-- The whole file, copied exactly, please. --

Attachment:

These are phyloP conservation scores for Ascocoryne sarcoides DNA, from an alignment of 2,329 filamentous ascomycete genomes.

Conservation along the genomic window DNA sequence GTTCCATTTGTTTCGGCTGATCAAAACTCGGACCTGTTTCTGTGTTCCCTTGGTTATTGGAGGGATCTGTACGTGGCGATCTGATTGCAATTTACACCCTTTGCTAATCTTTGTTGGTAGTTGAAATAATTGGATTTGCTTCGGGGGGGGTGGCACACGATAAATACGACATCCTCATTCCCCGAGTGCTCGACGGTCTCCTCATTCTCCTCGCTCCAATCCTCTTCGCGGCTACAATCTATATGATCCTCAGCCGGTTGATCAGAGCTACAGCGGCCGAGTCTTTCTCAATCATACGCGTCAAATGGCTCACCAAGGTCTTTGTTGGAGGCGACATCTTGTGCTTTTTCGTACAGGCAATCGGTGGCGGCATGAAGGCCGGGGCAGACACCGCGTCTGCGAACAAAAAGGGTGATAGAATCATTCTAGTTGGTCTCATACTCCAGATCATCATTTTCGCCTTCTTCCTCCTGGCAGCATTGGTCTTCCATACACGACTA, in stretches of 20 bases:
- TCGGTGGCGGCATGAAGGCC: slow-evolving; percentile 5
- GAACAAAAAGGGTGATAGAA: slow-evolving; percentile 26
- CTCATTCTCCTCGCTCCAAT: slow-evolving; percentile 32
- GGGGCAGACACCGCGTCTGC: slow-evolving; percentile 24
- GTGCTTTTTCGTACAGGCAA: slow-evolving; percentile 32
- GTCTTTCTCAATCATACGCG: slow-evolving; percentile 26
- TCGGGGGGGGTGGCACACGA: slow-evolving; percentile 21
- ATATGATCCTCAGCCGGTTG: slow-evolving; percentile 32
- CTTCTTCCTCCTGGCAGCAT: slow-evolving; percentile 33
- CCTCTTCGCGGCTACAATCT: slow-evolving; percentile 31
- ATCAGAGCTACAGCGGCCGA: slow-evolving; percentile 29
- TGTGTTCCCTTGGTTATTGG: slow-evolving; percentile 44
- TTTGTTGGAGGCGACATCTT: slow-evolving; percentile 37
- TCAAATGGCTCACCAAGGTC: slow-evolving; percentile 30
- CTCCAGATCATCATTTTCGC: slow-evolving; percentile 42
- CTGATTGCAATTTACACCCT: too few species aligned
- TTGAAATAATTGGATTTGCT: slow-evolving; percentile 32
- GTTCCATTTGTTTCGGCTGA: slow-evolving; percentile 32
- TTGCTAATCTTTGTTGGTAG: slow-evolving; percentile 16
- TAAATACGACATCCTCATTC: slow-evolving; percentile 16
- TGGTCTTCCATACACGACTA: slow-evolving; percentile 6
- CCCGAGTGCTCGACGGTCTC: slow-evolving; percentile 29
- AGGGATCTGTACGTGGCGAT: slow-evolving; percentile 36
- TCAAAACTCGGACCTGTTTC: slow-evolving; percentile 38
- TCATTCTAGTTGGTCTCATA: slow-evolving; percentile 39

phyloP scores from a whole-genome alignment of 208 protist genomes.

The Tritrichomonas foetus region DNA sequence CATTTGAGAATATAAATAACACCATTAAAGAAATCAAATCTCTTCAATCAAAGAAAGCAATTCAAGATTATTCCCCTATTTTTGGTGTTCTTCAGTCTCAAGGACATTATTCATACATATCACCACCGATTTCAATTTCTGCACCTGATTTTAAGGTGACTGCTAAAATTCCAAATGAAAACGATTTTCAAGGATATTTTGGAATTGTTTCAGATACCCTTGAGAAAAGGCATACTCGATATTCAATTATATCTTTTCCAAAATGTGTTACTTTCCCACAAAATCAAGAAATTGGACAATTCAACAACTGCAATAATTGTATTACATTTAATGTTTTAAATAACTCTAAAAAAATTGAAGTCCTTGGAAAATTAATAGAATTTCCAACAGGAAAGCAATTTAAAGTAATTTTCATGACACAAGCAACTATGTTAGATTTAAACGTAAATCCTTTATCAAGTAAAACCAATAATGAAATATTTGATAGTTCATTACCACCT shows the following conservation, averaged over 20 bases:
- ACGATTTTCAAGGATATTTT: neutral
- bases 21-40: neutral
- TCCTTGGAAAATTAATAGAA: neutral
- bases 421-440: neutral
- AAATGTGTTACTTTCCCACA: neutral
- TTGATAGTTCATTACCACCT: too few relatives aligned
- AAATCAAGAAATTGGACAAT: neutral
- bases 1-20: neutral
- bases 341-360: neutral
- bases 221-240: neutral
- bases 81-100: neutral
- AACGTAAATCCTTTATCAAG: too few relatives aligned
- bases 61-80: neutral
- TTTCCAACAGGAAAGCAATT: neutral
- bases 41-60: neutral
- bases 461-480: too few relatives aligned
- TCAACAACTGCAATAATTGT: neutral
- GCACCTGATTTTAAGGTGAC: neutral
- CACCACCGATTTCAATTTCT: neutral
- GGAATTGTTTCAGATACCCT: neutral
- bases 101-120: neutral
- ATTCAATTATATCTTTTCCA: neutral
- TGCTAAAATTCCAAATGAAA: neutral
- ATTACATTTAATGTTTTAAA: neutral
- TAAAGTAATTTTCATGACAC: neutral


These are phyloP conservation scores for Ascocoryne sarcoides DNA, from an alignment of 2,329 filamentous ascomycete genomes.

Conservation along the genomic window DNA sequence GTTCCATTTGTTTCGGCTGATCAAAACTCGGACCTGTTTCTGTGTTCCCTTGGTTATTGGAGGGATCTGTACGTGGCGATCTGATTGCAATTTACACCCTTTGCTAATCTTTGTTGGTAGTTGAAATAATTGGATTTGCTTCGGGGGGGGTGGCACACGATAAATACGACATCCTCATTCCCCGAGTGCTCGACGGTCTCCTCATTCTCCTCGCTCCAATCCTCTTCGCGGCTACAATCTATATGATCCTCAGCCGGTTGATCAGAGCTACAGCGGCCGAGTCTTTCTCAATCATACGCGTCAAATGGCTCACCAAGGTCTTTGTTGGAGGCGACATCTTGTGCTTTTTCGTACAGGCAATCGGTGGCGGCATGAAGGCCGGGGCAGACACCGCGTCTGCGAACAAAAAGGGTGATAGAATCATTCTAGTTGGTCTCATACTCCAGATCATCATTTTCGCCTTCTTCCTCCTGGCAGCATTGGTCTTCCATACACGACTA, in stretches of 20 bases:
- TCGGTGGCGGCATGAAGGCC: slow-evolving; percentile 5
- GAACAAAAAGGGTGATAGAA: slow-evolving; percentile 26
- CTCATTCTCCTCGCTCCAAT: slow-evolving; percentile 32
- GGGGCAGACACCGCGTCTGC: slow-evolving; percentile 24
- GTGCTTTTTCGTACAGGCAA: slow-evolving; percentile 32
- GTCTTTCTCAATCATACGCG: slow-evolving; percentile 26
- TCGGGGGGGGTGGCACACGA: slow-evolving; percentile 21
- ATATGATCCTCAGCCGGTTG: slow-evolving; percentile 32
- CTTCTTCCTCCTGGCAGCAT: slow-evolving; percentile 33
- CCTCTTCGCGGCTACAATCT: slow-evolving; percentile 31
- ATCAGAGCTACAGCGGCCGA: slow-evolving; percentile 29
- TGTGTTCCCTTGGTTATTGG: slow-evolving; percentile 44
- TTTGTTGGAGGCGACATCTT: slow-evolving; percentile 37
- TCAAATGGCTCACCAAGGTC: slow-evolving; percentile 30
- CTCCAGATCATCATTTTCGC: slow-evolving; percentile 42
- CTGATTGCAATTTACACCCT: too few species aligned
- TTGAAATAATTGGATTTGCT: slow-evolving; percentile 32
- GTTCCATTTGTTTCGGCTGA: slow-evolving; percentile 32
- TTGCTAATCTTTGTTGGTAG: slow-evolving; percentile 16
- TAAATACGACATCCTCATTC: slow-evolving; percentile 16
- TGGTCTTCCATACACGACTA: slow-evolving; percentile 6
- CCCGAGTGCTCGACGGTCTC: slow-evolving; percentile 29
- AGGGATCTGTACGTGGCGAT: slow-evolving; percentile 36
- TCAAAACTCGGACCTGTTTC: slow-evolving; percentile 38
- TCATTCTAGTTGGTCTCATA: slow-evolving; percentile 39

phyloP scores from a whole-genome alignment of 208 protist genomes.

The Tritrichomonas foetus region DNA sequence CATTTGAGAATATAAATAACACCATTAAAGAAATCAAATCTCTTCAATCAAAGAAAGCAATTCAAGATTATTCCCCTATTTTTGGTGTTCTTCAGTCTCAAGGACATTATTCATACATATCACCACCGATTTCAATTTCTGCACCTGATTTTAAGGTGACTGCTAAAATTCCAAATGAAAACGATTTTCAAGGATATTTTGGAATTGTTTCAGATACCCTTGAGAAAAGGCATACTCGATATTCAATTATATCTTTTCCAAAATGTGTTACTTTCCCACAAAATCAAGAAATTGGACAATTCAACAACTGCAATAATTGTATTACATTTAATGTTTTAAATAACTCTAAAAAAATTGAAGTCCTTGGAAAATTAATAGAATTTCCAACAGGAAAGCAATTTAAAGTAATTTTCATGACACAAGCAACTATGTTAGATTTAAACGTAAATCCTTTATCAAGTAAAACCAATAATGAAATATTTGATAGTTCATTACCACCT shows the following conservation, averaged over 20 bases:
- ACGATTTTCAAGGATATTTT: neutral
- bases 21-40: neutral
- TCCTTGGAAAATTAATAGAA: neutral
- bases 421-440: neutral
- AAATGTGTTACTTTCCCACA: neutral
- TTGATAGTTCATTACCACCT: too few relatives aligned
- AAATCAAGAAATTGGACAAT: neutral
- bases 1-20: neutral
- bases 341-360: neutral
- bases 221-240: neutral
- bases 81-100: neutral
- AACGTAAATCCTTTATCAAG: too few relatives aligned
- bases 61-80: neutral
- TTTCCAACAGGAAAGCAATT: neutral
- bases 41-60: neutral
- bases 461-480: too few relatives aligned
- TCAACAACTGCAATAATTGT: neutral
- GCACCTGATTTTAAGGTGAC: neutral
- CACCACCGATTTCAATTTCT: neutral
- GGAATTGTTTCAGATACCCT: neutral
- bases 101-120: neutral
- ATTCAATTATATCTTTTCCA: neutral
- TGCTAAAATTCCAAATGAAA: neutral
- ATTACATTTAATGTTTTAAA: neutral
- TAAAGTAATTTTCATGACAC: neutral